LAS Insider blog for prospective students

Students and alumni in the College of Liberal Arts & Sciences write about their personal experiences and insights throughout the academic year at the University of Illinois. They offer an inside look at the College of LAS and University of Illinois.

If you’re willing to put in the work during the beginning of your time on campus by being involved in some RSOs or other activities, you have the potential to be a leader at Illinois.
Nearly 100 students spent their weekend at the 2018 Synchrony Financial Datathon during the spring semester networking with some of the top minds in data science.
Now that you’ve had enough time to consider your offer of admission and you have hopefully accepted, here are a few things you can do to prepare.
As a high school student, coming to a large school like the University of Illinois at Urbana-Champaign seemed intimidating to me. I worried about finding my way around the campus, what my classes would be like, and what sort of extracurricular activities I would join. My first year has been great so far, and I could not be more thankful!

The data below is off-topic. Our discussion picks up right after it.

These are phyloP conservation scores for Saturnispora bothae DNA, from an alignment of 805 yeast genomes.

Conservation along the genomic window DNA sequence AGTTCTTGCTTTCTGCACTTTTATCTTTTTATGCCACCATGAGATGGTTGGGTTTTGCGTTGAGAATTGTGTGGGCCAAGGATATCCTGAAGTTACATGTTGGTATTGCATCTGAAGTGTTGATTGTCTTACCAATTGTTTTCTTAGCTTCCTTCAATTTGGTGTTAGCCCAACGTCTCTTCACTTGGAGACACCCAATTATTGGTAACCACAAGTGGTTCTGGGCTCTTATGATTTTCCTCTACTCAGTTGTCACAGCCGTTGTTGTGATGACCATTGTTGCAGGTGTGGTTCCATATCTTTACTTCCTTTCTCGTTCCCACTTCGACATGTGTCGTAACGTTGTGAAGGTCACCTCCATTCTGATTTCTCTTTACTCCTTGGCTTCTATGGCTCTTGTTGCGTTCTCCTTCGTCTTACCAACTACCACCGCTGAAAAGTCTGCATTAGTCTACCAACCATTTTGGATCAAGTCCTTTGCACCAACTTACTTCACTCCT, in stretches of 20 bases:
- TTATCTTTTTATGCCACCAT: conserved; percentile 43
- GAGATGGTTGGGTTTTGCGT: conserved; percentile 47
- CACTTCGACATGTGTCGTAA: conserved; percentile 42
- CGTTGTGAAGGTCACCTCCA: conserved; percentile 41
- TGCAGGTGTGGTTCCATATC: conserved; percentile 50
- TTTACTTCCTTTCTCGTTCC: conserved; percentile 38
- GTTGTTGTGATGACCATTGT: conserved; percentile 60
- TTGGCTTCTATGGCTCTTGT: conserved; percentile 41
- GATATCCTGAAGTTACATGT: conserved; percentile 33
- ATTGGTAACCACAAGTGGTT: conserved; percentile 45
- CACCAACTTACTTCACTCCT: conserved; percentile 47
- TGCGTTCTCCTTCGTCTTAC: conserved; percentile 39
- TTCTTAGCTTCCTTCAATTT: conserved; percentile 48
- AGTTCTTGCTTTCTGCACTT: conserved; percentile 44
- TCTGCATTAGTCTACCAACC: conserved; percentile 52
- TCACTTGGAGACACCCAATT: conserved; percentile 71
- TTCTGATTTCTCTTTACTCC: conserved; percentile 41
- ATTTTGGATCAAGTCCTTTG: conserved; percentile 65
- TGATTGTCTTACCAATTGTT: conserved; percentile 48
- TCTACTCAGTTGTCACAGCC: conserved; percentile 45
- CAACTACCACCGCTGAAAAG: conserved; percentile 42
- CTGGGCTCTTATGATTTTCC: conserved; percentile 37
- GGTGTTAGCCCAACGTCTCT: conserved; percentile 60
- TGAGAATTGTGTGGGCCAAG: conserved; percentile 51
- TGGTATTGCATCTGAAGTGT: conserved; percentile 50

When it comes to choosing a university, average class sizes are a point of anxiety for many prospective students. With an 18:1 student to faculty ratio, majority of classes within the College of LAS aren’t lecture style, but rather small class settings where students can engage with their peers and world-renowned instructors.
As you choose classes to fit your schedule and consider your general education and major/minor requirements, it can be easy to miss some of the other fun classes that are out there.
Jonathan Elugbadebo, the College of LAS' associate director of recruitment and admissions, shares answers to questions he frequently hears from admitted students and their parents.
In my semester abroad, I’ve lived as a resident of Spain, rather than a visitor. I’ve seen some good, bad, and ugly. I’ve seen beautiful landscapes and beaches, yes, but I’ve also seen a country struggling with political and economic uncertainty akin to what we have in the United States.
One thing I’ve learned while being on campus is that trying different things can be extremely beneficial. Depending on what area you want to major in, there can be room for you to try things that don’t necessarily fit within the frame of your major.
I know that someday, when I’m itching for something different outside of my current interests, I could go to law school, get my MBA, work in politics, start a nonprofit, be a teacher, or do something completely different. I am a sum of both my education and my experiences.